MCTS is the Microsoft Certified Technology Specialist certificate. The MCTS certification is an end-of-life program, meaning that it cannot be used to upgrade to higher levels. It is, in itself, a great accomplishment that looks extremely favorable on one’s resume. Although there are a total of 24 exams available, they are broken down into smaller sections. The certificate will only be given after the successful completion of all exams in one of these categories. There is no all-encompassing certificate, though one is always free to earn the title of MCTS in multiple categories.
The categories, along with their number of exams, are as follows:
- – Exchange Server (1)
- – Project and Project Server (2)
- – SharePoint and SharePoint Server (2)
- – Windows Client (2)
- – Virtualization (2)
- – SQL Server (3)
- – Windows Server (3)
- – Visual Studio (4)
- – Other technologies (5)
Most categories are self-explanatory except the Other technologies category, which contains the following exams:
- – MCTS on Microsoft Dynamics
- – MCTS: Microsoft BizTalk Server 2010
- – MCTS: Volume Licensing Specialist, Large Organizations
- – MCTS: Volume Licensing Specialist, Small and Medium Organizations
- – MCTS: Forefront Identity Manager 2010, Configuration
Each test goes into specific detail, ensuring that the applicant is very well-versed in the subject. The Windows 7 Configuration test for the Windows Client MCTS Certification, for example, may ask questions about preparing and installing Windows 7 on a freshly assembled machine, or how to locate the source of a driver issue and manually correct it. These tests are very similar to others, such as those found in the MCSA certification, however it should be noted that they are specifically for the MCTS and will not transfer – especially considering that many of the MCTS exams are becoming outdated.
The tests can be applied for on Microsoft’s website. The application process is fairly quick, however test dates may be many days, weeks, or even months after an application is processed. Tests take place on-site at varying locations and are administered through a third party. Test questions come in various formats, including but not limited to multiple choice, matching, true or false, and category listing.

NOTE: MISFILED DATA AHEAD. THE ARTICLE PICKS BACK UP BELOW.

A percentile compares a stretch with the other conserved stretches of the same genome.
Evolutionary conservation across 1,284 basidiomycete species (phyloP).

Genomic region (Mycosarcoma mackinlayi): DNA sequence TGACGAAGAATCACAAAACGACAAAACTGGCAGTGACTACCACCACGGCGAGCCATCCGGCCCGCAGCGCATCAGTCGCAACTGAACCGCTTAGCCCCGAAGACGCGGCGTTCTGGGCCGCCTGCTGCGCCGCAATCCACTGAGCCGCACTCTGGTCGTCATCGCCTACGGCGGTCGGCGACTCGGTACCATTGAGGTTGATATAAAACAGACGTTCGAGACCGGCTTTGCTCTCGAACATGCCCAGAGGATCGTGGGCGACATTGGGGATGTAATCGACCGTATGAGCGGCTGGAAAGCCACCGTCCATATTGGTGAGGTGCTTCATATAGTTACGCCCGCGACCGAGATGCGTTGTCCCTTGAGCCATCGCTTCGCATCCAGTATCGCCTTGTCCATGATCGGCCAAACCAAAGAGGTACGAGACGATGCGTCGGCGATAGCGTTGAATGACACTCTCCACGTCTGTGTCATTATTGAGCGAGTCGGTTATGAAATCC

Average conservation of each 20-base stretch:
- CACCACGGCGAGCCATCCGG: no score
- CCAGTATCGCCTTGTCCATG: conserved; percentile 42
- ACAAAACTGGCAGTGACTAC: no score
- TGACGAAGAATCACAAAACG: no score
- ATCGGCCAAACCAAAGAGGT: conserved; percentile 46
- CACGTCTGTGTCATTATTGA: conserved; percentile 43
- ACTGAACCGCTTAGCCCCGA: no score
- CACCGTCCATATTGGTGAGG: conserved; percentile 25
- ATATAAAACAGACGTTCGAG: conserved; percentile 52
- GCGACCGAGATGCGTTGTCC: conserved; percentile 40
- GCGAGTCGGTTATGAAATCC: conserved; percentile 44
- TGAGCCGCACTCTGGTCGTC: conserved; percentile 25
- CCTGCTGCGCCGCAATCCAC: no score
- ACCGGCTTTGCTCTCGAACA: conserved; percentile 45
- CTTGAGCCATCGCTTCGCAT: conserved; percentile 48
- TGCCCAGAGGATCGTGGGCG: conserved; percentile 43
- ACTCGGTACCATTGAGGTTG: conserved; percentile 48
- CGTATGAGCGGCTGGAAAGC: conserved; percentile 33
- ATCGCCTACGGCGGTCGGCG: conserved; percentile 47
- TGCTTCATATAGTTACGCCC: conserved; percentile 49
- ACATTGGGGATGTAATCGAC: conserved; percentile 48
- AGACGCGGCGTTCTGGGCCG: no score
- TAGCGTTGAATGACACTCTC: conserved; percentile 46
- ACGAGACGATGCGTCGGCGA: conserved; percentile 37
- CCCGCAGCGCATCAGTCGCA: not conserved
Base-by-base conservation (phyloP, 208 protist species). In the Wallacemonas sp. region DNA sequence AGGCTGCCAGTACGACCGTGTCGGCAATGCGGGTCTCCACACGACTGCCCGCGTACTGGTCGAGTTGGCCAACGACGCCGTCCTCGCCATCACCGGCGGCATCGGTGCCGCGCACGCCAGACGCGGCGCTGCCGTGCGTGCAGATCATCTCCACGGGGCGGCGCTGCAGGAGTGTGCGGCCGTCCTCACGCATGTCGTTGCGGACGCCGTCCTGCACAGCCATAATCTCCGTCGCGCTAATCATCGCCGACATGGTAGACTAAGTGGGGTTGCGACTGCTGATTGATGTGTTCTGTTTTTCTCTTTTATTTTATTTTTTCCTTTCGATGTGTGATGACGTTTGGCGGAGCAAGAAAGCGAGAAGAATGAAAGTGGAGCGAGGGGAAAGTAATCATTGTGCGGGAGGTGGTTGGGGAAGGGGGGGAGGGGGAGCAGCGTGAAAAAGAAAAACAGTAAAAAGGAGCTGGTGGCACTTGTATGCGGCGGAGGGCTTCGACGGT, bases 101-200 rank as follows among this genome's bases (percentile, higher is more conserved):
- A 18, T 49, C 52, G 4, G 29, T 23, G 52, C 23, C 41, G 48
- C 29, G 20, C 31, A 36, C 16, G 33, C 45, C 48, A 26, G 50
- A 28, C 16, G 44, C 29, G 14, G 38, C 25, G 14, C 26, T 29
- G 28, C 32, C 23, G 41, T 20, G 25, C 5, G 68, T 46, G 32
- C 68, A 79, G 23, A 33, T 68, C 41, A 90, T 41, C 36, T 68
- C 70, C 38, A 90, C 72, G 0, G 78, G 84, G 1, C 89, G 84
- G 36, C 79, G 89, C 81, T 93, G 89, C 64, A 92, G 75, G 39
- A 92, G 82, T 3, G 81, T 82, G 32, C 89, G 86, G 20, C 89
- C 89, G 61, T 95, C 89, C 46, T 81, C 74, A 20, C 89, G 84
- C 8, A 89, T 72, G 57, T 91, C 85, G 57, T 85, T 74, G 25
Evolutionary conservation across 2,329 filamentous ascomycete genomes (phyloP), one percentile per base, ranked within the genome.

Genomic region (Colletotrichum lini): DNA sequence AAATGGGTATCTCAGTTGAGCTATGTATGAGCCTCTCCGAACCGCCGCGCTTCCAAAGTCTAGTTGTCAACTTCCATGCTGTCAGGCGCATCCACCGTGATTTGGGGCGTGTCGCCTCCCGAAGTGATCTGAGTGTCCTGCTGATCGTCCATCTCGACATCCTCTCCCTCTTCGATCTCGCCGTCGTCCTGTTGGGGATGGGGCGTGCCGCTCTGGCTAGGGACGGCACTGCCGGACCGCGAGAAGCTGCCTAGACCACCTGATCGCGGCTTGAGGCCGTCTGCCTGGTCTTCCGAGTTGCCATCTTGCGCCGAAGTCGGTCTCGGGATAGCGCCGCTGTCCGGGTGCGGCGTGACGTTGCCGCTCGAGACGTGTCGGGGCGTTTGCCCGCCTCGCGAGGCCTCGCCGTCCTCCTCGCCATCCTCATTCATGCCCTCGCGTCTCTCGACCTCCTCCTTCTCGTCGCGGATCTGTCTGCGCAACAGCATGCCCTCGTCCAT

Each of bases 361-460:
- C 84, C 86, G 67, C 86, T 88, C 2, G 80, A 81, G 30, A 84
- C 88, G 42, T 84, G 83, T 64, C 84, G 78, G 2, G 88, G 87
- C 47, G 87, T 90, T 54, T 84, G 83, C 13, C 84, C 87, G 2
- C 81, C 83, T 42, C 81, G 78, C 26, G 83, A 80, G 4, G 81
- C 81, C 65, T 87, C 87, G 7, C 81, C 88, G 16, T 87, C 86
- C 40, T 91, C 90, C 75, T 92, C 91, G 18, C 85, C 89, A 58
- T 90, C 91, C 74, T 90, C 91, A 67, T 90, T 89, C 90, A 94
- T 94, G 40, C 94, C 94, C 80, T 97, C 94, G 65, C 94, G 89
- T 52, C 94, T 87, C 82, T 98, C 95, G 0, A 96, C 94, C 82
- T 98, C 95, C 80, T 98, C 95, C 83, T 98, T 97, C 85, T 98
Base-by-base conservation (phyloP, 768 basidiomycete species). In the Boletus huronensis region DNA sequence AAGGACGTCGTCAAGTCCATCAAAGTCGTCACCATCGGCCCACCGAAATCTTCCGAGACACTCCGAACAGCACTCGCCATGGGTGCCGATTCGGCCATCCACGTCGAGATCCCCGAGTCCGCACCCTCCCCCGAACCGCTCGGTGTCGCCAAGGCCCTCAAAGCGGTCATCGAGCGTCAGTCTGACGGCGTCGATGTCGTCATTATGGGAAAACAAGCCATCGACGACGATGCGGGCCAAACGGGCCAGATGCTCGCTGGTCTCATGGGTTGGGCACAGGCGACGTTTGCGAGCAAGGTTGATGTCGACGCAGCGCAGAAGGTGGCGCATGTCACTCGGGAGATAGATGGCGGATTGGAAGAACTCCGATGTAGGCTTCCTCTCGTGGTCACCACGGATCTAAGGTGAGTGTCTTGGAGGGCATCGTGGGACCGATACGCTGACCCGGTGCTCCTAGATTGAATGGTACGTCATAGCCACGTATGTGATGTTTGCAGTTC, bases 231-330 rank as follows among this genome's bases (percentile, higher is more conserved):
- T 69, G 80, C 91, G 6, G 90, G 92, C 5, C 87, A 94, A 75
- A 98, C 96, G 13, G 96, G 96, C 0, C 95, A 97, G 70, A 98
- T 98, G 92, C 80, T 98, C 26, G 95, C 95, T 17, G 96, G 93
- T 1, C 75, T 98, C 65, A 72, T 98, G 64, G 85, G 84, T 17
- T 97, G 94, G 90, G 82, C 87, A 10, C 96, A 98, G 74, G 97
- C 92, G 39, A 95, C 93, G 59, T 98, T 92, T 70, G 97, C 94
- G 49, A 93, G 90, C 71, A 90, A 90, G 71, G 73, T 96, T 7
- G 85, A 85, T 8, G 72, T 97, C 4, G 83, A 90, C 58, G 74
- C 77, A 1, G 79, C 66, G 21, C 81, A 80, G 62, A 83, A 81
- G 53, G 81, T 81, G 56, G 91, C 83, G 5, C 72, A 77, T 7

Most tests for Microsoft certifications range between $100 and $150 and take one to three hours at most. For a self-taught technician who passes all of the tests on the first try, becoming completely MCTS-certified would cost at absolute most $3,600 and take a maximum of 72 hours – roughly equivalent to paying out of pocket for two semester-long classes at a mid-rate college. Considering that these certifications will, in many cases, provide the same function as a college degree, this is an option many choose. They can of course be used to supplement a degree.
Microsoft cautions that the Microsoft Certified Technology Specialist program is no longer in development, which means it will not be updated to meet with current standards. As such, they recommend taking exams for a more scalable certification, such as the MCSA. Nonetheless anyone who could benefit from a certificate at their current job may still find this viable, as not all companies can or even need to upgrade their technology.